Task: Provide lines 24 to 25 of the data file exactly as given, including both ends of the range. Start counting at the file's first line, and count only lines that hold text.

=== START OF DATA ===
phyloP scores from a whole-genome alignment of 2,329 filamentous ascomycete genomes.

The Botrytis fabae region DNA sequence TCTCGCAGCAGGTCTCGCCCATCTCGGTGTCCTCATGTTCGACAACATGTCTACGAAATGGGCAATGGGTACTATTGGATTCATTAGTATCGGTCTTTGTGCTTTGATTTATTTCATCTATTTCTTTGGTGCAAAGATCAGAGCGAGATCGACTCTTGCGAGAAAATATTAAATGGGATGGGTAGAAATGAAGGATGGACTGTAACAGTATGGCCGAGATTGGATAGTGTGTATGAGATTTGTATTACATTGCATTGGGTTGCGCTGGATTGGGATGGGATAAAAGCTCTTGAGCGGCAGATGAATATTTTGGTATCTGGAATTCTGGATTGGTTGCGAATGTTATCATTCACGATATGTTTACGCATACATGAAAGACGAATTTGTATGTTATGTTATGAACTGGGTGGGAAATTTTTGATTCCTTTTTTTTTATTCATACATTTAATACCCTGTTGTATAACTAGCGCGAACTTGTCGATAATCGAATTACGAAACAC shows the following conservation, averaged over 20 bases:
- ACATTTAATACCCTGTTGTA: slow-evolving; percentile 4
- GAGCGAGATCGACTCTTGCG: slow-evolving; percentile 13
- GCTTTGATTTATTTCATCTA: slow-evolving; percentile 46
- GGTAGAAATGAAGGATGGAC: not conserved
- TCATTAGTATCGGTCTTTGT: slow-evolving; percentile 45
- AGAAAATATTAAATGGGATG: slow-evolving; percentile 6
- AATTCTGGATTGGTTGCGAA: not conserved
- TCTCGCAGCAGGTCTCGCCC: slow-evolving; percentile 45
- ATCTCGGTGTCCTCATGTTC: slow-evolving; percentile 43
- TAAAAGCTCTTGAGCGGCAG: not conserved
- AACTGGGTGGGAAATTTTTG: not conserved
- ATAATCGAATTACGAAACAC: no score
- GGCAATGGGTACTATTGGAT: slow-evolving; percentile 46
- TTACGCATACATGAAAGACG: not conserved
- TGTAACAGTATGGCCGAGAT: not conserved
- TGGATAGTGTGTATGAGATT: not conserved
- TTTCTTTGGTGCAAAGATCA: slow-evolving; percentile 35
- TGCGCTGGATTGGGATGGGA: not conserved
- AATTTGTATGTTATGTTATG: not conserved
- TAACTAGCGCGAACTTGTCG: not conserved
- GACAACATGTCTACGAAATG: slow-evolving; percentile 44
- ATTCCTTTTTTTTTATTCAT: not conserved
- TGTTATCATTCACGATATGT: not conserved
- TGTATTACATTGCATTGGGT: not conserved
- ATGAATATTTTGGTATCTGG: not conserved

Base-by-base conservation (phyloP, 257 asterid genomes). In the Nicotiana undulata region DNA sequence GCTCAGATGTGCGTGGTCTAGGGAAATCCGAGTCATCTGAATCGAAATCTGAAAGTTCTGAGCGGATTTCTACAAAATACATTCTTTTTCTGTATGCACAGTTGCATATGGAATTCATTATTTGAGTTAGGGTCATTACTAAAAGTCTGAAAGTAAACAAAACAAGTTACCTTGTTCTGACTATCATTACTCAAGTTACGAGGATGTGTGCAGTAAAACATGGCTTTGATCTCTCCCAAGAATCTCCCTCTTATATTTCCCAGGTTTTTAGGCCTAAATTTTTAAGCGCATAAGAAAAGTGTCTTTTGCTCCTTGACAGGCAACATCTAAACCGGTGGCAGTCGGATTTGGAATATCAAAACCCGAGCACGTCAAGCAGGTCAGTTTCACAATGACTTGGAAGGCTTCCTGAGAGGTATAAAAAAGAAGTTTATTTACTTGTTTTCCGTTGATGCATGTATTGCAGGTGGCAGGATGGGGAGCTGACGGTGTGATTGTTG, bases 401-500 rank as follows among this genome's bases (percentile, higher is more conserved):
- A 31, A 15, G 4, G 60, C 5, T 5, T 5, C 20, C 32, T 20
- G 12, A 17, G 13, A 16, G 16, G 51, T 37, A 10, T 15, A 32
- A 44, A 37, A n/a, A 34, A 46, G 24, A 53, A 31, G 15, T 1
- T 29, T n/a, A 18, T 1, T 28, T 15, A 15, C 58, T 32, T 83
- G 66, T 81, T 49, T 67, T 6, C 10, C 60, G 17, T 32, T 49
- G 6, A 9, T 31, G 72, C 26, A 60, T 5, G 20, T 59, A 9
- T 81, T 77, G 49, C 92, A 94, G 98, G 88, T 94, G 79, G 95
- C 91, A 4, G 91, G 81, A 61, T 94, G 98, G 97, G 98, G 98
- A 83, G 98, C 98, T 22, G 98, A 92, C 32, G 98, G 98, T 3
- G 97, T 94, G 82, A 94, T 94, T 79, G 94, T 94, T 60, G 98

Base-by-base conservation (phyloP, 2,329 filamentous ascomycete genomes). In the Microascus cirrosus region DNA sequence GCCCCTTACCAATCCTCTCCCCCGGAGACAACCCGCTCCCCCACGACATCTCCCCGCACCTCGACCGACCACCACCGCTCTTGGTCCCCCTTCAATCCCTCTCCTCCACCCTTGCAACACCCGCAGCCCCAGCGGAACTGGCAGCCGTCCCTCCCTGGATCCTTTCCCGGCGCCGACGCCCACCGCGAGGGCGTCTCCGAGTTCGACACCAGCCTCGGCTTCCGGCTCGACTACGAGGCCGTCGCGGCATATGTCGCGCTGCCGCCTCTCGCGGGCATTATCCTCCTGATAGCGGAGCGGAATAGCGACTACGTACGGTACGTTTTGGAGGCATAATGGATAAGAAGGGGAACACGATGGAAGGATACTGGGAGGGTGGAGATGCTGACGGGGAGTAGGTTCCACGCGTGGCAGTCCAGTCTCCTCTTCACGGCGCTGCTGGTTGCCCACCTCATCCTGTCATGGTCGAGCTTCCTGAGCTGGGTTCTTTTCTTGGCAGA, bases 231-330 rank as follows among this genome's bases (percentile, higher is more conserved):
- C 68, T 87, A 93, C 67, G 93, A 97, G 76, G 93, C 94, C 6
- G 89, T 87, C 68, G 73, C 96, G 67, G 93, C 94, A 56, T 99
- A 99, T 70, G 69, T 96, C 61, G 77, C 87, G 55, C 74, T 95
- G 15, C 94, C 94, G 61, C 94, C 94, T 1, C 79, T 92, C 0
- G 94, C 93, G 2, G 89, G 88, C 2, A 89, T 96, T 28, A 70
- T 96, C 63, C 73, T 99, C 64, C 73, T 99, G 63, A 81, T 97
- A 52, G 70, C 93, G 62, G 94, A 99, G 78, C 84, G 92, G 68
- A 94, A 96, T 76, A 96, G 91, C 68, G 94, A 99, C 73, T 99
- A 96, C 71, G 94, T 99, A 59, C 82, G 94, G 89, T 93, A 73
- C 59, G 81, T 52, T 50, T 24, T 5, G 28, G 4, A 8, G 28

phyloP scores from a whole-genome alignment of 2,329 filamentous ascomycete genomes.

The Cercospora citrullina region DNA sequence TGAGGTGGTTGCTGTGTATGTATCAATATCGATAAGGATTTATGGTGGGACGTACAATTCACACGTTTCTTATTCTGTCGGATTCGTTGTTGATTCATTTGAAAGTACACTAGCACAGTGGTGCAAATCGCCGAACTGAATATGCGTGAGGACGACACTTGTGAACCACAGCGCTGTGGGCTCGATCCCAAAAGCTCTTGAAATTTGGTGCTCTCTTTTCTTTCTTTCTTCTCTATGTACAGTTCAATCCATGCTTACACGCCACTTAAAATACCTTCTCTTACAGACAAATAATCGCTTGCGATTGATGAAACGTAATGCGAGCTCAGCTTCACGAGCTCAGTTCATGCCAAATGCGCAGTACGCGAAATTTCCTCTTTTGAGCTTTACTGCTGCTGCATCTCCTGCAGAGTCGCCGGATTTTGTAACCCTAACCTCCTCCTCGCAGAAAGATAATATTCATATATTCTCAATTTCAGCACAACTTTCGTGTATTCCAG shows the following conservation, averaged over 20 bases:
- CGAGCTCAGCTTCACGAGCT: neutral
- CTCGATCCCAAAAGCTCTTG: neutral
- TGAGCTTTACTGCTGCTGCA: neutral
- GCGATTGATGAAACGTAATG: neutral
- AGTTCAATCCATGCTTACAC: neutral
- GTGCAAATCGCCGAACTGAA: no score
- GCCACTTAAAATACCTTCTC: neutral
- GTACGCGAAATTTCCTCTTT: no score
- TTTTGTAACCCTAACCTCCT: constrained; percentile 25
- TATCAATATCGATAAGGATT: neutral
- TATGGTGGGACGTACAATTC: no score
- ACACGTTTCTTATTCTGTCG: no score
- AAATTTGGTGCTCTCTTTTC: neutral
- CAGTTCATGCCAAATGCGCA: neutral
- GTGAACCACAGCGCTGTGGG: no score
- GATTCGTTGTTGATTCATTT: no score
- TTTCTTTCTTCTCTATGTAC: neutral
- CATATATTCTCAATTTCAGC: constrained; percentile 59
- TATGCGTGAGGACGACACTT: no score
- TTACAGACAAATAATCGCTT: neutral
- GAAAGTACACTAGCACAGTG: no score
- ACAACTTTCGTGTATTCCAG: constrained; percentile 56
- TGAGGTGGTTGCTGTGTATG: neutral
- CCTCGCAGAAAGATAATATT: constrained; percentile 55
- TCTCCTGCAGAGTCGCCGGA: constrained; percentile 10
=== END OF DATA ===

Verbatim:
- ATTCCTTTTTTTTTATTCAT: not conserved
- TGTTATCATTCACGATATGT: not conserved